Cal Fire told KPIX 5 that abstaining from years of controlled burns has caused unchecked growth and created tinderbox conditions.

"It's a daunting task that we're working with some of our cooperators on to make sure we can get some of those trees out of the way to not add to some of the fuel," Cal Fire Assistant Chief Mike Marcucci said to KPIX.

Evan Westrup, a spokesman for California Gov. Jerry Brown told BuzzFeed that Trump's tweet "doesn't merit a response."

Brown recently warned that climate change has made his state's string of wildfire outbreaks "part of our ordinary experience."

"[The] predictions that I see, the more serious predictions of warming and fires to occur later in the century, 2040 or 2050, they're now occurring in real time," Brown said at a news conference on Wednesday in Sacramento.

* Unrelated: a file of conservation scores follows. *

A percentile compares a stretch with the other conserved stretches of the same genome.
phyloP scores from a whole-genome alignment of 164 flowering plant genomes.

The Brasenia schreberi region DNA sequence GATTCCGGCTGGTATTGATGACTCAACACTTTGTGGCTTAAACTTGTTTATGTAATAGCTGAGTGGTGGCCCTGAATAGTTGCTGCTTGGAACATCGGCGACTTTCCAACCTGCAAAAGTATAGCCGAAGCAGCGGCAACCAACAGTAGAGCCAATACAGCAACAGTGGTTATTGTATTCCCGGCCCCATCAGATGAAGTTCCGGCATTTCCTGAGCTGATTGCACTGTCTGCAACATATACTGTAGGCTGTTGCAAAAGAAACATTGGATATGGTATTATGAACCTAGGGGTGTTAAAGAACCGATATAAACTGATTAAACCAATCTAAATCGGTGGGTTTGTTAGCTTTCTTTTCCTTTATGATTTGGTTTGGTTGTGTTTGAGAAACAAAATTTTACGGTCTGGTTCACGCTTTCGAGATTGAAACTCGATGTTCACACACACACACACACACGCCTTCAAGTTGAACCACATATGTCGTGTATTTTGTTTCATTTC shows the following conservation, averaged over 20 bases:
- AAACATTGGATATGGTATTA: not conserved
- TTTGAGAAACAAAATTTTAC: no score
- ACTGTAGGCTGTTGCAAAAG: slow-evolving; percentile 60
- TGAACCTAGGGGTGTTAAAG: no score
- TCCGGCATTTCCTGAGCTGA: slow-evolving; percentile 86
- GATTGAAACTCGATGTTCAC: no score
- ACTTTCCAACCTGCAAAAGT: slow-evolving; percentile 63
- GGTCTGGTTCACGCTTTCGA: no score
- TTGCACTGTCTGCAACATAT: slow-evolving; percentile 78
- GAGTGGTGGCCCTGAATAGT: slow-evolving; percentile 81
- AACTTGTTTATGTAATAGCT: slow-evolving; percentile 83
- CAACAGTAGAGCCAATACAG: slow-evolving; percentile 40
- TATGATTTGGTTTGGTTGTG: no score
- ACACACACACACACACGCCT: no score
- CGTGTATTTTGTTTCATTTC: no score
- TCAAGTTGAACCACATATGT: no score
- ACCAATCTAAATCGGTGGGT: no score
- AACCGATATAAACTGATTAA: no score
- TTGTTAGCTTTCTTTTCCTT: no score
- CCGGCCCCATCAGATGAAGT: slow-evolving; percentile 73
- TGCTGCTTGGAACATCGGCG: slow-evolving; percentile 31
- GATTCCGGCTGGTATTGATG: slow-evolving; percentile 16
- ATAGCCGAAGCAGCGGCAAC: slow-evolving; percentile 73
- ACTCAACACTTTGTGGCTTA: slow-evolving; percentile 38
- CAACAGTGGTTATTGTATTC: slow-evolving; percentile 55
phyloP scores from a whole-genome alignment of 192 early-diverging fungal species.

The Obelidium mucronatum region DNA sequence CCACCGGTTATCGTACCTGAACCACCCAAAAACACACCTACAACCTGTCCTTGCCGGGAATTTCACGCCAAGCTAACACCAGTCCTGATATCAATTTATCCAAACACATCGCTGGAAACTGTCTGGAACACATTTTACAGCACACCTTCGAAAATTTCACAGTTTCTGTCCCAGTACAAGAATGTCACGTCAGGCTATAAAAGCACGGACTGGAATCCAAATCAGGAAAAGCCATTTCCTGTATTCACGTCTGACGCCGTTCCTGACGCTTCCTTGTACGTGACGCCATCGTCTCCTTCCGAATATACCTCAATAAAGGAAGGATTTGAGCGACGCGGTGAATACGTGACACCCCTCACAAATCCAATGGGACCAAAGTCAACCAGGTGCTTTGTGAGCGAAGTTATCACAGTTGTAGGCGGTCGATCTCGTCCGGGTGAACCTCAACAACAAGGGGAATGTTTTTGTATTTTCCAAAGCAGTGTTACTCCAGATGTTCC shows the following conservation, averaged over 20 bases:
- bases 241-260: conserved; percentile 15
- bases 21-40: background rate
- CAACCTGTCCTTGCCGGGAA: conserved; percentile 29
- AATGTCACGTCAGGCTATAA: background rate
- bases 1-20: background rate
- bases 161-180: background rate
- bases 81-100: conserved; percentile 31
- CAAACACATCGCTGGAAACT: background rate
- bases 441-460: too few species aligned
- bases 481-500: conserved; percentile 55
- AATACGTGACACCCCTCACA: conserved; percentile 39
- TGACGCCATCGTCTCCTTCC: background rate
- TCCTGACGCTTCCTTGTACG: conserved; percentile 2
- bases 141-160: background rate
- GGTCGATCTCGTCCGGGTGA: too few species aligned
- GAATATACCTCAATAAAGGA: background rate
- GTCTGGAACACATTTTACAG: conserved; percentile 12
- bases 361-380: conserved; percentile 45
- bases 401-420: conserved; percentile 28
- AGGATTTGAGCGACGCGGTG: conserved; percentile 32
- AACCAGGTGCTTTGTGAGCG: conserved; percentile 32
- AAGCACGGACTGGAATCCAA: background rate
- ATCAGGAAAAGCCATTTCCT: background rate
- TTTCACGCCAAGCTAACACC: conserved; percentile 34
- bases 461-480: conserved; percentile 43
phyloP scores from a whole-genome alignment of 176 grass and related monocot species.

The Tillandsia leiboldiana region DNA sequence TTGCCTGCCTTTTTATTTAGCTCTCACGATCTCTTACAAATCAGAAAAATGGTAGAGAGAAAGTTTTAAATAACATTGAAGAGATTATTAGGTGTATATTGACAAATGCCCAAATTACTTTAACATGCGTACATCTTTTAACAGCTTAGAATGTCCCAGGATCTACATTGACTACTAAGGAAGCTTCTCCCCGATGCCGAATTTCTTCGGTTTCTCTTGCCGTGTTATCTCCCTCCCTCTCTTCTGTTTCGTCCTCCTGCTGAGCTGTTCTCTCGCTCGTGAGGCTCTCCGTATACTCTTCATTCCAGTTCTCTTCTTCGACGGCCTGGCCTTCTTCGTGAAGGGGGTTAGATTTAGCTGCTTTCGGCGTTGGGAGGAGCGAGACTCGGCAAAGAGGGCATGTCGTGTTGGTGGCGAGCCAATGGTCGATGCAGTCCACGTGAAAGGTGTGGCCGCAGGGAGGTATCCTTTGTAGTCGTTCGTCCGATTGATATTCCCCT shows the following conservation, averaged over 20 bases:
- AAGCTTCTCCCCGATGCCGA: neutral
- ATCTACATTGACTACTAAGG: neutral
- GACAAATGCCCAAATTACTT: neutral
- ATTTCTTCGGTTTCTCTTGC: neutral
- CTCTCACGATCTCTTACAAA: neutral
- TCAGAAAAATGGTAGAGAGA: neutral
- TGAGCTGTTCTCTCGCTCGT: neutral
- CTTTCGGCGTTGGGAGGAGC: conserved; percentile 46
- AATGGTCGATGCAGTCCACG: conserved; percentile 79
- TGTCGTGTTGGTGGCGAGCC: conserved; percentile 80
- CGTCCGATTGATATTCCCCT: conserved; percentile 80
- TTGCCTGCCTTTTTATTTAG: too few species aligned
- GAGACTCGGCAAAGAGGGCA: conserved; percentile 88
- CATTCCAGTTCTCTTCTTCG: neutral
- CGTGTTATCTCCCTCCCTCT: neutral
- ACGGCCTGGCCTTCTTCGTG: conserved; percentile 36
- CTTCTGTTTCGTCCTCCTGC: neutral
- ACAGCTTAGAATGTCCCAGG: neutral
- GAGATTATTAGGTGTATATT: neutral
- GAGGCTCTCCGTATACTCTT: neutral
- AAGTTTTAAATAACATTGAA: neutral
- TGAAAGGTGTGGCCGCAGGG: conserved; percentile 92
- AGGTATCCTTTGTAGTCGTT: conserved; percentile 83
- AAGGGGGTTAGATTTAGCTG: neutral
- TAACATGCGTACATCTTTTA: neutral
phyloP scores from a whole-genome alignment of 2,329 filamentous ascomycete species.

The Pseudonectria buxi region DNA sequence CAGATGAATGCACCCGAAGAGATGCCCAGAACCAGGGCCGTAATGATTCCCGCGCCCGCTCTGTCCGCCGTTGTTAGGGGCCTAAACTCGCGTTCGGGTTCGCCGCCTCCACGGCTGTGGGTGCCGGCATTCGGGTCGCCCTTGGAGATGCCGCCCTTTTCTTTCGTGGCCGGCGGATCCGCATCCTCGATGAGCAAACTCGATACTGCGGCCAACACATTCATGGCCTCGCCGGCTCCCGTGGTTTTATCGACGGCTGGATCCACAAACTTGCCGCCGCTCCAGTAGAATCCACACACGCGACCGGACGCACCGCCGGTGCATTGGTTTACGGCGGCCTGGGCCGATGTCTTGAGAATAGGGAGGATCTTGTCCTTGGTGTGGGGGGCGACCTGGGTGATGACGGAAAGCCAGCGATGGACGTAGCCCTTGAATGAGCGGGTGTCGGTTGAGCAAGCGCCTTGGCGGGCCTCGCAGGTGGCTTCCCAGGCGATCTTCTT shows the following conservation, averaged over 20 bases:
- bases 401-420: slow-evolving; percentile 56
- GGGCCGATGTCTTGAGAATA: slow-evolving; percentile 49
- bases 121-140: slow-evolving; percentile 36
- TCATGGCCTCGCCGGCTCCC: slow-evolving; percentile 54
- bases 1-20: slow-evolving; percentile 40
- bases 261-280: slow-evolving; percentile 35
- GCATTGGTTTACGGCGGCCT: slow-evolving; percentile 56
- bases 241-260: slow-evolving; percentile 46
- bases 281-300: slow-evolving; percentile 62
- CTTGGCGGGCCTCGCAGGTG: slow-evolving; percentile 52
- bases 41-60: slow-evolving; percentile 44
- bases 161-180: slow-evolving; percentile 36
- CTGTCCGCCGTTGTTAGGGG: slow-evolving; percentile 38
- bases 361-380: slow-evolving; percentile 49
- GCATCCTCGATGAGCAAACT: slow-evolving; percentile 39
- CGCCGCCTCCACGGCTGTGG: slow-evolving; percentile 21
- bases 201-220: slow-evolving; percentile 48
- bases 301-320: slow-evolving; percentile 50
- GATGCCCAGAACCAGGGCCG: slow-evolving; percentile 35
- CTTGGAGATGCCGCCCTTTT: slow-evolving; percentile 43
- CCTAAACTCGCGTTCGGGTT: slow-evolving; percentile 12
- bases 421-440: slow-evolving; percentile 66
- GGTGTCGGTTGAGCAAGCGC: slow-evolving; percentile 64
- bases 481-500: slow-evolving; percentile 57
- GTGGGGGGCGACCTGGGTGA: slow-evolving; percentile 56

"You can expect that—unfortunately—to continue intensifying in California and throughout the Southwest. We are part of that process," he added.

Last week, Trump declared that an emergency exists in California and ordered Federal assistance to supplement state, tribal and local response efforts.

EcoWatch Daily Newsletter

By Michael Svoboda

The enduring pandemic will make conventional forms of travel difficult if not impossible this summer. As a result, many will consider virtual alternatives for their vacations, including one of the oldest forms of virtual reality – books.

Read More Show Less
Public Employees for Environmental Responsibility on Thursday accused NOAA of ignoring its own scientists' findings about the endangerment of the North Atlantic right whale. Lauren Packard / Flickr / CC BY 2.0

By Julia Conley

As the North Atlantic right whale was placed on the International Union for Conservation of Nature's list of critically endangered species Thursday, environmental protection groups accusing the U.S. government of bowing to fishing and fossil fuel industry pressure to downplay the threat and failing to enact common-sense restrictions to protect the animals.

Read More Show Less